TSRHC

Perthes Disease Glossary of Terms

a. Acetabulum: socket part of the hip joint

b. Arthrogram: This is a procedure where a dye that can be seen by X-ray is placed into the hip joint to determine the shape of the ball part of hip joint (femoral head) and whether the femoral head is covered (contained) by the socket part of the hip joint (acetabulum). Usually, this minor procedure is performed with the patient asleep or sedated.

c. Bisphosphonate therapy: bisphosphonates are drugs used to preserve bone in conditions such as osteoporosis, malignancy induced bone resorption, Paget's disease of the bone, and osteogenesis imperfecta. Its use in treating children with Perthes disease is not established.

d. Dysplasia: This term refers to the abnormal development of the acetabulum and/ or femoral head.

e. Femoral head: ball part of the hip joint

f. Growth plate cartilage and the growth plate: The growth plate is a specialized cartilaginous tissue where growth of bone takes place. The proximal femoral growth plate is located just beneath the femoral head and can be affected to variable degrees by Perthes disease. This growth plate produces growth of the femoral neck. The femoral head also grows as a round structure and this comes from the growth plate cartilage surrounding the bony part of the femoral head. This cartilage is also affected by Perthes disease. No growth of the bony part of the femoral head (often called the ossific nucleus or the secondary center of ossification) is one of the earliest X-ray signs of Perthes disease.

g. Leg-length discrepancy: The difference between the lengths of one leg and the other. In some patients with Perthes disease, the affected leg can be short (usually not more than an inch).

h. Necrosis: refers to extensive cell death in general; Osteonecrosis refers to bone death.

i. Ossification: This is a process of new bone formation performed by osteoblasts. The re-ossification stage of the disease follows the resorptive stage, but these stages can overlap.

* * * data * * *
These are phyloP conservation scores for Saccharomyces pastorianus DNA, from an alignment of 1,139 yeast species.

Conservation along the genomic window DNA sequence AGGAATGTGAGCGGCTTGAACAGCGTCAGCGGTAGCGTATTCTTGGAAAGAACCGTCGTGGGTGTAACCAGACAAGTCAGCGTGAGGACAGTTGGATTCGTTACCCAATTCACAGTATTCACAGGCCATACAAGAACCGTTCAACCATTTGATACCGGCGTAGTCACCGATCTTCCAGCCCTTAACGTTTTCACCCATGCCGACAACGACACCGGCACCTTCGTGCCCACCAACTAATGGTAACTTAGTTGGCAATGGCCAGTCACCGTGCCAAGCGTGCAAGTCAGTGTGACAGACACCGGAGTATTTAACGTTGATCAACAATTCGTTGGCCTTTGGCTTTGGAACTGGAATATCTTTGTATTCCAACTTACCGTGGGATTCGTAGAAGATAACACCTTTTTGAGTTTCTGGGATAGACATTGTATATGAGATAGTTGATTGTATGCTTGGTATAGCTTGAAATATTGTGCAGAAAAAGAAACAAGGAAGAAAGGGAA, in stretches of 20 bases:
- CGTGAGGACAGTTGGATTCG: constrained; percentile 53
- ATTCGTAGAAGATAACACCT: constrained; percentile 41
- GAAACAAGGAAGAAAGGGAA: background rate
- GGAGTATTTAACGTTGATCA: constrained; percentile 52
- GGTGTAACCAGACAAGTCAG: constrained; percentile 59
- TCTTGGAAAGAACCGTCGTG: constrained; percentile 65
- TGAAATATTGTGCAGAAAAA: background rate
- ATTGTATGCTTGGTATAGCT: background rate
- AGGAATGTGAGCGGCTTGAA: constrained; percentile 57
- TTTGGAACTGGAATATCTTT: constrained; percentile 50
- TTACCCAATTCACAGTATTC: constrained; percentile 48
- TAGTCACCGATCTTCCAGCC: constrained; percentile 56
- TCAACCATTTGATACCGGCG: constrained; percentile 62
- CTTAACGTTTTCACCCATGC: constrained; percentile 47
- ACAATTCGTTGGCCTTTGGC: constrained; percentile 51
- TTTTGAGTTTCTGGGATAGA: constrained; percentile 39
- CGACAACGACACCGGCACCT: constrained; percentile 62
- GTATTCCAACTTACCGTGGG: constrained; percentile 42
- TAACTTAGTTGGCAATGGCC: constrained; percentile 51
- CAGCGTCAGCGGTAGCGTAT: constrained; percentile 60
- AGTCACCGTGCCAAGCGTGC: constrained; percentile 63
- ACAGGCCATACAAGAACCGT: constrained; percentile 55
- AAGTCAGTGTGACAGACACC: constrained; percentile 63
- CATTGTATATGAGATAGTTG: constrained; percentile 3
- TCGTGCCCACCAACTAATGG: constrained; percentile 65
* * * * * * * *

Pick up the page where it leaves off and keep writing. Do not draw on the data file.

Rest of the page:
j. Osteoblasts: These are one of the cell types involved in the healing process. These cells make new bone to build up the femoral head. They contribute to bone formation in the “reossification” stage of the disease.

k. Osteoclasts: These are one of the cell types involved in the healing process. These cells remove bone. They contribute to bone loss and weakening of the femoral head in the “resorptive” or “fragmentation” stage of the disease.

l. Osteotomy: This is a surgical procedure where a bone is cut to shorten, lengthen or change its alignment.

m. Range of motion: Checking for hip joint movement in various directions to see if the hip motion is affected. In Perthes disease, a decrease in hip abduction (to spread out the leg) is one of the earliest movements to decrease or to become restricted.

n. Referred pain: Pain perceived as originating at a certain site but actually originating from somewhere else. In Perthes disease, some patients complain of knee or thigh pain instead of hip pain. This can cause confusion in the source of pain, and X-rays and MRIs of the knee are often performed instead of the hip joint, delaying the diagnosis.

o. Resorption: This is a process of removing the dead bone by osteoclasts. The resorptive stage of the disease usually follows the initial stage and is marked by a fragmented, disorganized appearance of the femoral head with areas showing bone removal.

p. Subluxation: when the ball part of the hip joint begins to slide out partly from the socket, it is called subluxation. This is seen on x-rays in some patients with Perthes disease. The hip joint does not come out completely. Subluxation may be due to femoral head collapse/flattening with a mismatch of the femoral head and its socket. It can also be accentuated by more bone being formed on the lateral, extruded part of the femoral head cartilage.

q. Tenotomy: surgically lengthening or releasing a tendon that is tight to improve hip joint motion. In some patients with Perthes disease, muscles that bring the leg in (adduction) called hip adductors can get tight and prevent the leg from being abducted (i.e. bring the leg out). If the abduction movement is lost, the hip adductors may need to be lengthened, and this surgical procedure is called adductor tenotomy.